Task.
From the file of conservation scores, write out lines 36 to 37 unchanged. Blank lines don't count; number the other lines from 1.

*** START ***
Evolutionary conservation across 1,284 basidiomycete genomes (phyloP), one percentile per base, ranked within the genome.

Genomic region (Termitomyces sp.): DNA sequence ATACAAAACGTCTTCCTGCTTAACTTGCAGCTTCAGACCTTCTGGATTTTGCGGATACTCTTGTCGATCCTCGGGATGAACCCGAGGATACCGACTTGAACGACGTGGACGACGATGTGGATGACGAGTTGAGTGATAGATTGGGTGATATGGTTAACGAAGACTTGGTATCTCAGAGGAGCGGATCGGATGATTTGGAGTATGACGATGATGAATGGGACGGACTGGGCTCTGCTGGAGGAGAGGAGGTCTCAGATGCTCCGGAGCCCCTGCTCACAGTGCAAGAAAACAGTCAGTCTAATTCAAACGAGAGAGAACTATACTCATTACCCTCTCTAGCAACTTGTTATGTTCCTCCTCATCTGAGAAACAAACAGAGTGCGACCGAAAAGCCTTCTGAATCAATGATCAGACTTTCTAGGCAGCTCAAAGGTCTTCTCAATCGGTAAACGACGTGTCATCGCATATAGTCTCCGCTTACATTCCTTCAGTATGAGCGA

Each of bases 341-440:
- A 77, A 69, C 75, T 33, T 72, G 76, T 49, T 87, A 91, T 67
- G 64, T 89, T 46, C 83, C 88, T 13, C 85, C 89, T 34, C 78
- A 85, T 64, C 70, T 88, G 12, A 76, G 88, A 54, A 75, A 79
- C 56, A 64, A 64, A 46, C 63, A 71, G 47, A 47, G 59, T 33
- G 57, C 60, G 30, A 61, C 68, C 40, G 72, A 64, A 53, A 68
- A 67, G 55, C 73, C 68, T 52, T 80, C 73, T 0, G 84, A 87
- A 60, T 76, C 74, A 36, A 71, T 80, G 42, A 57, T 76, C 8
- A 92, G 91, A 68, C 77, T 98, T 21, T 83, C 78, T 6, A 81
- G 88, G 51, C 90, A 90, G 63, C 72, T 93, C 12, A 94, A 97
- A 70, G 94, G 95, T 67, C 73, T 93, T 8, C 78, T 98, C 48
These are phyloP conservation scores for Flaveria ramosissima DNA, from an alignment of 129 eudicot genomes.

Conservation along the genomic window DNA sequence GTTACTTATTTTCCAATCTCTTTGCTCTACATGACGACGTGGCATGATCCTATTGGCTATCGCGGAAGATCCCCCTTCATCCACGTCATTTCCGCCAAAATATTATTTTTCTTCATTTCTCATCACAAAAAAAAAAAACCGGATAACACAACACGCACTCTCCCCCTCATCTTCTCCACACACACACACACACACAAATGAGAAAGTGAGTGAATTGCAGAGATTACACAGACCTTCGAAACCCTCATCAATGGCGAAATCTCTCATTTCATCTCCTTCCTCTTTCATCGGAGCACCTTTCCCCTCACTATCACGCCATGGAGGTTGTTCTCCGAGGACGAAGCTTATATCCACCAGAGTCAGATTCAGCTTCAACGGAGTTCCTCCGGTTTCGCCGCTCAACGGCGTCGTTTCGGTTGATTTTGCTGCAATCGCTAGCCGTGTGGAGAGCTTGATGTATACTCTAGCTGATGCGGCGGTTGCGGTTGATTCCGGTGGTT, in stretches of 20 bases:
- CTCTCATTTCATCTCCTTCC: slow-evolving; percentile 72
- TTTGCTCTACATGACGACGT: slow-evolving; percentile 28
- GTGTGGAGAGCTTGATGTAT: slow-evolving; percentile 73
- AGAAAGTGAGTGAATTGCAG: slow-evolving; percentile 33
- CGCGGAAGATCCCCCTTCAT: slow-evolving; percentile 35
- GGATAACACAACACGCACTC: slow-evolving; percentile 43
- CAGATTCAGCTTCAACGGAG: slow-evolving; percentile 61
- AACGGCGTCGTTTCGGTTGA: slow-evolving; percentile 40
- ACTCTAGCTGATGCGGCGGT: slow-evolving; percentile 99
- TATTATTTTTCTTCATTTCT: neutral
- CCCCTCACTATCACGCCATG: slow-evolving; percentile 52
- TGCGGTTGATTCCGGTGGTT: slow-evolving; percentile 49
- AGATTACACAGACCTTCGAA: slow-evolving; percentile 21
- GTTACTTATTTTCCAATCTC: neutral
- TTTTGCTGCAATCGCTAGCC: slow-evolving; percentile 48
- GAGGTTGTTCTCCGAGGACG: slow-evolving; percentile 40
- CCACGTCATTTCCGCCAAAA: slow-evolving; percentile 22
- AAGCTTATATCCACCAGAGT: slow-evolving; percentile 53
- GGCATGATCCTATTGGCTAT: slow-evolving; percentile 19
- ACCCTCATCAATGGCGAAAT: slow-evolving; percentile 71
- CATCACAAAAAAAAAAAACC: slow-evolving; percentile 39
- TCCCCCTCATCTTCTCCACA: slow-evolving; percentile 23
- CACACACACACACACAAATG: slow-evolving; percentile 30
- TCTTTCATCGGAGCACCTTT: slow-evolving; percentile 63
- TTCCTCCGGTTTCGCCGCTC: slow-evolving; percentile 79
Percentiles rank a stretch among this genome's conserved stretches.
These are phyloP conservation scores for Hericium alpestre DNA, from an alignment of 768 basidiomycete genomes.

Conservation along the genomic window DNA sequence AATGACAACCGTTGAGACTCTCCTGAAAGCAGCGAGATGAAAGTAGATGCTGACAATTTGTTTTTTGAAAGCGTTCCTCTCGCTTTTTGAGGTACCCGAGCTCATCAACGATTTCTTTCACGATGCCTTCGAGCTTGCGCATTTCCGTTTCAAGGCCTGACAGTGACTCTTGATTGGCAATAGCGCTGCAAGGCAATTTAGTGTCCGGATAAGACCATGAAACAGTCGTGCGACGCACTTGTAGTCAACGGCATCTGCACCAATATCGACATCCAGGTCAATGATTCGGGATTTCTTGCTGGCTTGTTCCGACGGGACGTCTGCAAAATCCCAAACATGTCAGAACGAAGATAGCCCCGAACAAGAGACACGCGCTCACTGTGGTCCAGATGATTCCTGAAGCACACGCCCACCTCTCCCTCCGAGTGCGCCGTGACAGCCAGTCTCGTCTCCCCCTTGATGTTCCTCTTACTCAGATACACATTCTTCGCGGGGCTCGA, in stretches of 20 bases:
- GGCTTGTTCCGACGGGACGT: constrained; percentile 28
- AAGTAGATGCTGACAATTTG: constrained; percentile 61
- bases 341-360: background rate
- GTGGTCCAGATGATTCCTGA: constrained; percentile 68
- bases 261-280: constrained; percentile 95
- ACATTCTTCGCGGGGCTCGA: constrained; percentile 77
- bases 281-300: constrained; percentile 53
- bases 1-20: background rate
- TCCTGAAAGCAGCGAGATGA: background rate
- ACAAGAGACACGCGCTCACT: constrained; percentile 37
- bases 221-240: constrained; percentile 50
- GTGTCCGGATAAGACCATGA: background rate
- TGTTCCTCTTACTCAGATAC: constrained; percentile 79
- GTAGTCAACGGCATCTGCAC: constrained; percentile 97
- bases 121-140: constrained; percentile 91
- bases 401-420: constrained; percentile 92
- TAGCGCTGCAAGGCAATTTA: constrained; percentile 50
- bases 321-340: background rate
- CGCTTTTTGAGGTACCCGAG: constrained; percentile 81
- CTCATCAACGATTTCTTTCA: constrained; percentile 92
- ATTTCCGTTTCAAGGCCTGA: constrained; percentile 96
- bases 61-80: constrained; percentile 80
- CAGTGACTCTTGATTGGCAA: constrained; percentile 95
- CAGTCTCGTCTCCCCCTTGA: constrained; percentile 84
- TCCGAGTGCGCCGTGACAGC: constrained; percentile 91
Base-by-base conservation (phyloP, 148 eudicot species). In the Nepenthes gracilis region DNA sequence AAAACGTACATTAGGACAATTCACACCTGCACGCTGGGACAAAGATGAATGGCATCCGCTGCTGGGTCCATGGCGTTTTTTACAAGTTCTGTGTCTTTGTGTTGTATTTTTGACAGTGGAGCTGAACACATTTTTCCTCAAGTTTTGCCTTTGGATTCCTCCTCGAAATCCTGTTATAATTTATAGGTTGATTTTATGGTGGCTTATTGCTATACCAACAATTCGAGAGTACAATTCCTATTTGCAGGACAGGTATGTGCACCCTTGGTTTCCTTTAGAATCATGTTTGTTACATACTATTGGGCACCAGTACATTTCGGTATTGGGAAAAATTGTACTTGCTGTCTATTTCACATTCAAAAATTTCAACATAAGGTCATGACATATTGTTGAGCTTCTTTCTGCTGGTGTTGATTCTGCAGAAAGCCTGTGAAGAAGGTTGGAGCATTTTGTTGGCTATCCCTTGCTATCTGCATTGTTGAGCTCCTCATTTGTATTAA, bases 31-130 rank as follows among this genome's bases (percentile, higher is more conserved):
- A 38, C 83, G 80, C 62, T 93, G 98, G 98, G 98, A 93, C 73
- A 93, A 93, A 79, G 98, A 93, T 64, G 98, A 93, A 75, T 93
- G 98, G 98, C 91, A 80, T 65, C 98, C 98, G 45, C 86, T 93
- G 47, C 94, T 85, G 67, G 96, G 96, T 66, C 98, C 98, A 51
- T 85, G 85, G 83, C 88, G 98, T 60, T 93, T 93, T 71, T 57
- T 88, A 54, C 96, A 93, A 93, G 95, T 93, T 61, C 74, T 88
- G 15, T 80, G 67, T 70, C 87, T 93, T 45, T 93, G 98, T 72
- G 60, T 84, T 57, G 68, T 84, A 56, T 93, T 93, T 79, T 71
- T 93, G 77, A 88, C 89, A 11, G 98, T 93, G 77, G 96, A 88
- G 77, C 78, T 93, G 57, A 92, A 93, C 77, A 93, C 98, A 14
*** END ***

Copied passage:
- CATCACAAAAAAAAAAAACC: slow-evolving; percentile 39
- TCCCCCTCATCTTCTCCACA: slow-evolving; percentile 23